Operating System Concepts Essentials – 8th Edition. Chapter 9: File-System Interface. ▫. File Concept. ▫. Access Methods. ▫. Disk and Directory Structure. ▫. Jump to File system as an abstract user interface - In some cases, a file system may not make use of a storage device but can be used to organize. File System Interface Amir H. Payberah [email protected] Amirkabir University of Technology (Tehran Polytechnic) Amir H. Payberah (Tehran.
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A master file directory is used to keep track of each users directory, and must be maintained when users are added to or removed from the system.
A separate directory is generally needed for system executable files. Systems may or may not allow users to access other directories besides their own If access to other directories is allowed, then file system interface must be made to file system interface the directory being accessed.
If access is denied, then special consideration must be made for users to run programs located in system directories. A search path is the list of directories in which to search for executable programs, and can be set uniquely for each user.
Directories are stored the same as any other file in the system, except there is a bit that identifies them as directories, and they have some special file system interface that the OS understands. One question for consideration is whether or not to allow the removal of directories that are not empty - Windows requires that directories be emptied first, and UNIX provides an option for deleting entire sub-trees.
Note the directed arcs from parent to child. UNIX provides two types of links for implementing the acyclic-graph structure.
File System Interface
See "man ln" for more details. A hard link usually just called a link involves multiple directory entries that both refer to the same file. Hard links are only valid for ordinary file system interface in the same filesystem.
- Operating Systems: File-System Interface
- File System Interface (The GNU C Library)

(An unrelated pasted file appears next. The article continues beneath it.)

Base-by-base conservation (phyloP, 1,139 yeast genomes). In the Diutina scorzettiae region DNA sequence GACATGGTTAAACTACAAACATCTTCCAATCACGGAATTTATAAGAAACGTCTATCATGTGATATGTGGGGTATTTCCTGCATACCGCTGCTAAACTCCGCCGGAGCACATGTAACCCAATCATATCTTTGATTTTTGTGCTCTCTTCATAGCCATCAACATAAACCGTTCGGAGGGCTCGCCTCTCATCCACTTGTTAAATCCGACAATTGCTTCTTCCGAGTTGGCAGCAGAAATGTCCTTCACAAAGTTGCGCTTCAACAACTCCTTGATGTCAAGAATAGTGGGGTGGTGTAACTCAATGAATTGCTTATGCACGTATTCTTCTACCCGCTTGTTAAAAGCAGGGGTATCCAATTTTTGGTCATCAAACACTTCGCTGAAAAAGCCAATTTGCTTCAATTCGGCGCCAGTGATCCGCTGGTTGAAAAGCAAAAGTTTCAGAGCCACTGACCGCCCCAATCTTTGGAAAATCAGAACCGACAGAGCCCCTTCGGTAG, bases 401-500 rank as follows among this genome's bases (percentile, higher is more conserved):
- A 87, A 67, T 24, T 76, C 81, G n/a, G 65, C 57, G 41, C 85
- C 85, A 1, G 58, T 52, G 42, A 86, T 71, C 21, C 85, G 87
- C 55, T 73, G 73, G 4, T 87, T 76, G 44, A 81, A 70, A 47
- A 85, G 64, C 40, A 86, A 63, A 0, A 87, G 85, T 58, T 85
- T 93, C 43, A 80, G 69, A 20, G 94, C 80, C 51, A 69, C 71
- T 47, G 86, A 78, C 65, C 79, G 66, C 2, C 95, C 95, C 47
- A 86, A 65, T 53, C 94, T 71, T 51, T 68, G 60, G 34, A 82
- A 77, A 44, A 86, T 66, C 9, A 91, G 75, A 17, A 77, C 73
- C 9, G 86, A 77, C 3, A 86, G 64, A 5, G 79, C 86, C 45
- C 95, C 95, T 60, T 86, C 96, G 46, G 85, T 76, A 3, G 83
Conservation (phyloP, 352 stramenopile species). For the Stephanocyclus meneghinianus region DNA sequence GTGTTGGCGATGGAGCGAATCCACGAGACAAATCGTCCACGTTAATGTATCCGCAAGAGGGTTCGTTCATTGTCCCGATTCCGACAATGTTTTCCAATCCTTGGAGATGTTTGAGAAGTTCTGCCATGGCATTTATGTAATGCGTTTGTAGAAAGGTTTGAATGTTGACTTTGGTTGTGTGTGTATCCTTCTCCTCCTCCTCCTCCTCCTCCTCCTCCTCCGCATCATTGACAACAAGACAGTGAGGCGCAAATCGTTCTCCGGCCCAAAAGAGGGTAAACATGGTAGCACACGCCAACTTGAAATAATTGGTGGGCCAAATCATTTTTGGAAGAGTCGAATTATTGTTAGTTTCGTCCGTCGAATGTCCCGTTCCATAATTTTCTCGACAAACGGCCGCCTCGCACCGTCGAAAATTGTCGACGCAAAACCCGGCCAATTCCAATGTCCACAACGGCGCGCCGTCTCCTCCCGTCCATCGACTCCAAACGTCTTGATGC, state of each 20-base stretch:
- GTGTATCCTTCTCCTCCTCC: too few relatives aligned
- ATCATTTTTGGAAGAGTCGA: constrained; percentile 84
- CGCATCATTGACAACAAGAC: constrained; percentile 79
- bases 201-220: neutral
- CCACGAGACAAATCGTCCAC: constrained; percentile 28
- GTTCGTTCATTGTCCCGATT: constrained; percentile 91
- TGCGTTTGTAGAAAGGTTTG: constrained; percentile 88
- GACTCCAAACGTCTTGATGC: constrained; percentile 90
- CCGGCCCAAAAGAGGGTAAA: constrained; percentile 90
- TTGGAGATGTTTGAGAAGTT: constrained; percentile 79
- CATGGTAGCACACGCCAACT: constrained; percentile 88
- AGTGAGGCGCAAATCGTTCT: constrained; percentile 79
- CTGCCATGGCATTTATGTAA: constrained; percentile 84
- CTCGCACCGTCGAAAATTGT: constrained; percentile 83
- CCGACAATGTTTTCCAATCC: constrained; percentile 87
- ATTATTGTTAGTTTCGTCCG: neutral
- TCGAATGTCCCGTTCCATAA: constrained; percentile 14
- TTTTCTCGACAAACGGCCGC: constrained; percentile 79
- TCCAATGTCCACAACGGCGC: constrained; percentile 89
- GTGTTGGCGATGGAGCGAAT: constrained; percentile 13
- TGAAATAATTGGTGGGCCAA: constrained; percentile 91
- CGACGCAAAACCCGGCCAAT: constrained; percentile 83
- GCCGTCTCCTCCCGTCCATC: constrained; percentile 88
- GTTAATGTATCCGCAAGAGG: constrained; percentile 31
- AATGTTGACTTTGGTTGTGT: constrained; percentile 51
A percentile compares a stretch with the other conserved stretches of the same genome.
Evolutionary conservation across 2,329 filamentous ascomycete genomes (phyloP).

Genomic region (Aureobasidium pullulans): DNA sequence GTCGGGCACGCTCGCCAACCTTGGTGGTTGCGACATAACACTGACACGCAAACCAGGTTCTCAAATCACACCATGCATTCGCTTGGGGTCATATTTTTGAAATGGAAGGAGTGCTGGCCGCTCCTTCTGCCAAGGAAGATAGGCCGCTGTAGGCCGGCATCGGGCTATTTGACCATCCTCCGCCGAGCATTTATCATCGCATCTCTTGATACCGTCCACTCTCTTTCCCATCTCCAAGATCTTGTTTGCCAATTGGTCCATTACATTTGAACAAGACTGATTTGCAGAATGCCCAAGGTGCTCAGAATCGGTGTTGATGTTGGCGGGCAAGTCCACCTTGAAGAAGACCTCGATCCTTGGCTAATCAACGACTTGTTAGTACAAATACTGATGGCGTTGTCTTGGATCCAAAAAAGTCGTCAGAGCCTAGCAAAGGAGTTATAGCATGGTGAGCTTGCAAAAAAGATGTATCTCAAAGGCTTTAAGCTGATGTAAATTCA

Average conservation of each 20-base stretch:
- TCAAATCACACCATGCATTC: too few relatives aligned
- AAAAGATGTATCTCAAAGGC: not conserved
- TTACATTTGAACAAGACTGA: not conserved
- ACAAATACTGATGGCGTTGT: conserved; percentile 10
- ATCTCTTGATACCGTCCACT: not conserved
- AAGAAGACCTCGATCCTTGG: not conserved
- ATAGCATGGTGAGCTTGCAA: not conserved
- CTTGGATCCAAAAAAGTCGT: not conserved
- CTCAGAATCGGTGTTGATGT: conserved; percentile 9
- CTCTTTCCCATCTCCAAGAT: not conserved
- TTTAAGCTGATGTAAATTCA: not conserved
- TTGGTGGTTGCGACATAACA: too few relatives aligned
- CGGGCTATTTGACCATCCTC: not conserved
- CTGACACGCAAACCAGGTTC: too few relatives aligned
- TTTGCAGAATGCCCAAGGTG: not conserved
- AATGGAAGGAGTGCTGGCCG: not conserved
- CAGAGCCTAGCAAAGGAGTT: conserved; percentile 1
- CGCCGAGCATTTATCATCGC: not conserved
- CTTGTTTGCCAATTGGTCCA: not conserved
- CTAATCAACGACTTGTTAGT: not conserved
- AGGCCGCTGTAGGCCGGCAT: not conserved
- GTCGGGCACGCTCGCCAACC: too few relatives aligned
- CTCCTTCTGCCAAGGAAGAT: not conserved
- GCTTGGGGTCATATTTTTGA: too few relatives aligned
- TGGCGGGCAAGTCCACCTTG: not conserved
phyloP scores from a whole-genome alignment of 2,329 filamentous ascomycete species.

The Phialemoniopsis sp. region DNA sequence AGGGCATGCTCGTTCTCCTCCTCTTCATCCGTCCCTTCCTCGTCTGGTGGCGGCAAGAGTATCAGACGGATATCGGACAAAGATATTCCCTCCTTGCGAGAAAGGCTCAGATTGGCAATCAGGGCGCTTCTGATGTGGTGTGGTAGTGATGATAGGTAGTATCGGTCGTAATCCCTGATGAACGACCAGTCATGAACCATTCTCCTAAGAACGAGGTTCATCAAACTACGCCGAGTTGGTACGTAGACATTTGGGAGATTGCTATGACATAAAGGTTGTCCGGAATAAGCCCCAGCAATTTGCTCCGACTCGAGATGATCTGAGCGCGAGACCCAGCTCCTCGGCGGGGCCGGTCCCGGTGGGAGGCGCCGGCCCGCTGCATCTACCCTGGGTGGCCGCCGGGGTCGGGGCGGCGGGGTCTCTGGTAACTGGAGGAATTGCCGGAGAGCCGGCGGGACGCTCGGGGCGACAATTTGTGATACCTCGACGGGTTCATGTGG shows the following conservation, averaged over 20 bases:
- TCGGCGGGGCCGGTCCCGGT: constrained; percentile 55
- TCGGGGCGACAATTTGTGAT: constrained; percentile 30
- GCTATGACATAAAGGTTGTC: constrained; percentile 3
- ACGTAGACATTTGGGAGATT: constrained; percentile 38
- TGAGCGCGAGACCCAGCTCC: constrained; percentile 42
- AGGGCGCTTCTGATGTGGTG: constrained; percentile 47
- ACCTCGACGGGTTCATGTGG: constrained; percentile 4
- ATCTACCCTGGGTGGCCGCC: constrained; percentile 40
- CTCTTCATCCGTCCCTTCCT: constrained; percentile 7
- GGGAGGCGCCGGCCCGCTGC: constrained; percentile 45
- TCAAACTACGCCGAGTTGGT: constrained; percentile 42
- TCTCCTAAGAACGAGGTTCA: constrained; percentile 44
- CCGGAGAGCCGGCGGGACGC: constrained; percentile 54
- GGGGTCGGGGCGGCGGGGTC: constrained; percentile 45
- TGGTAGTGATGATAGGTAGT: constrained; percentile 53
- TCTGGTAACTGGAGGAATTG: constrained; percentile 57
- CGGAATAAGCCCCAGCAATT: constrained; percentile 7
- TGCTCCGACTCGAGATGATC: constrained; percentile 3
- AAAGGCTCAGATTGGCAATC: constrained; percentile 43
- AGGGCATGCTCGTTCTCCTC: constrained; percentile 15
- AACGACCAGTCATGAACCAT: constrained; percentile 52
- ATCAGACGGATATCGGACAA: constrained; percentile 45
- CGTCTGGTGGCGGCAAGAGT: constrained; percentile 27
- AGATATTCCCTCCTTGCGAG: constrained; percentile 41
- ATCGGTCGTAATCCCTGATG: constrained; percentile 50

- 14 File System Interface
A symbolic link, that involves a special file, containing information about where to find the linked file. Windows only supports file system interface links, termed shortcuts. Hard links require a reference count, or link count for each file, keeping track of how many directory entries are currently referring to this file.
Whenever one of the references is removed file system interface link count is reduced, file system interface when it reaches zero, the disk space can be reclaimed. For symbolic links there is some question as to what to do with the symbolic links when the original file is moved or deleted: One option is to find all the symbolic links and adjust them also.
Another is to leave the symbolic links dangling, and discover that they are no longer valid the next time they are used.
What if the original file is removed, and replaced with another file having the same name before the symbolic file system interface is next used? Search algorithms can go into infinite loops.
One solution is to not follow links in search algorithms. Or not to follow symbolic links, and to only allow symbolic file system interface to refer to directories.
Sub-trees can become disconnected from the rest of file system interface tree and still not have their reference counts reduced to zero. Periodic garbage collection is required to detect and resolve this problem.
Disconnected disk blocks that are not marked as free are added back to the file systems with made-up file names, and can usually be safely deleted.